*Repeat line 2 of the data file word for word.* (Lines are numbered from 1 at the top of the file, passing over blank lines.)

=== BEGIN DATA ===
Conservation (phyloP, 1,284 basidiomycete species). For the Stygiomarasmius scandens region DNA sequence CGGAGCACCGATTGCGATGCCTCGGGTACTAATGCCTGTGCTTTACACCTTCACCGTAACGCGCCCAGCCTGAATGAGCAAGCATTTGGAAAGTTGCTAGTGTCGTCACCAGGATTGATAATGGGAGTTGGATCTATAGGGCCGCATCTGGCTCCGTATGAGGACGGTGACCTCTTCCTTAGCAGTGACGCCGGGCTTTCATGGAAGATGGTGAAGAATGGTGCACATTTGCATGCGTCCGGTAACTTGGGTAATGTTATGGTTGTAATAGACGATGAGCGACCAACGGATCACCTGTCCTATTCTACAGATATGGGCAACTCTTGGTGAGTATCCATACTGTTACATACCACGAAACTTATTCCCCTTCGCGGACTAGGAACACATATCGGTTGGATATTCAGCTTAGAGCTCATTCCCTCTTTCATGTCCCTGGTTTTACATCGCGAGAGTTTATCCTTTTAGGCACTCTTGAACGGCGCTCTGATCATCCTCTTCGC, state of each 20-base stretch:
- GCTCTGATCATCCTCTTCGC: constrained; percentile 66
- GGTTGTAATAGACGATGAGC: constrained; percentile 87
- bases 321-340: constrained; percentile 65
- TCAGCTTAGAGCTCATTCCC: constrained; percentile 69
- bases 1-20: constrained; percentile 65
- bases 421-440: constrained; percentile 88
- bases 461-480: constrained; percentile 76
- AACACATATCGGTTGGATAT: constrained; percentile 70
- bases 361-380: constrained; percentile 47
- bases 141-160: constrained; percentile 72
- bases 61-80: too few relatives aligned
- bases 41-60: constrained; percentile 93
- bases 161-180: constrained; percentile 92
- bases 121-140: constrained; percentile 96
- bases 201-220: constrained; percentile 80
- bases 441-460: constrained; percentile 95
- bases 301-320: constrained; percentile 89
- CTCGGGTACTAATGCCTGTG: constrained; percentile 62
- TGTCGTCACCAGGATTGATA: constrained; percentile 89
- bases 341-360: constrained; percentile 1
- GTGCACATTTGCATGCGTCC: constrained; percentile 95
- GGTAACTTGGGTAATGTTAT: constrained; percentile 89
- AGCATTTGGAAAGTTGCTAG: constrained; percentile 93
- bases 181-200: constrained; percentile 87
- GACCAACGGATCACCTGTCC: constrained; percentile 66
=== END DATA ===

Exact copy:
- GCTCTGATCATCCTCTTCGC: constrained; percentile 66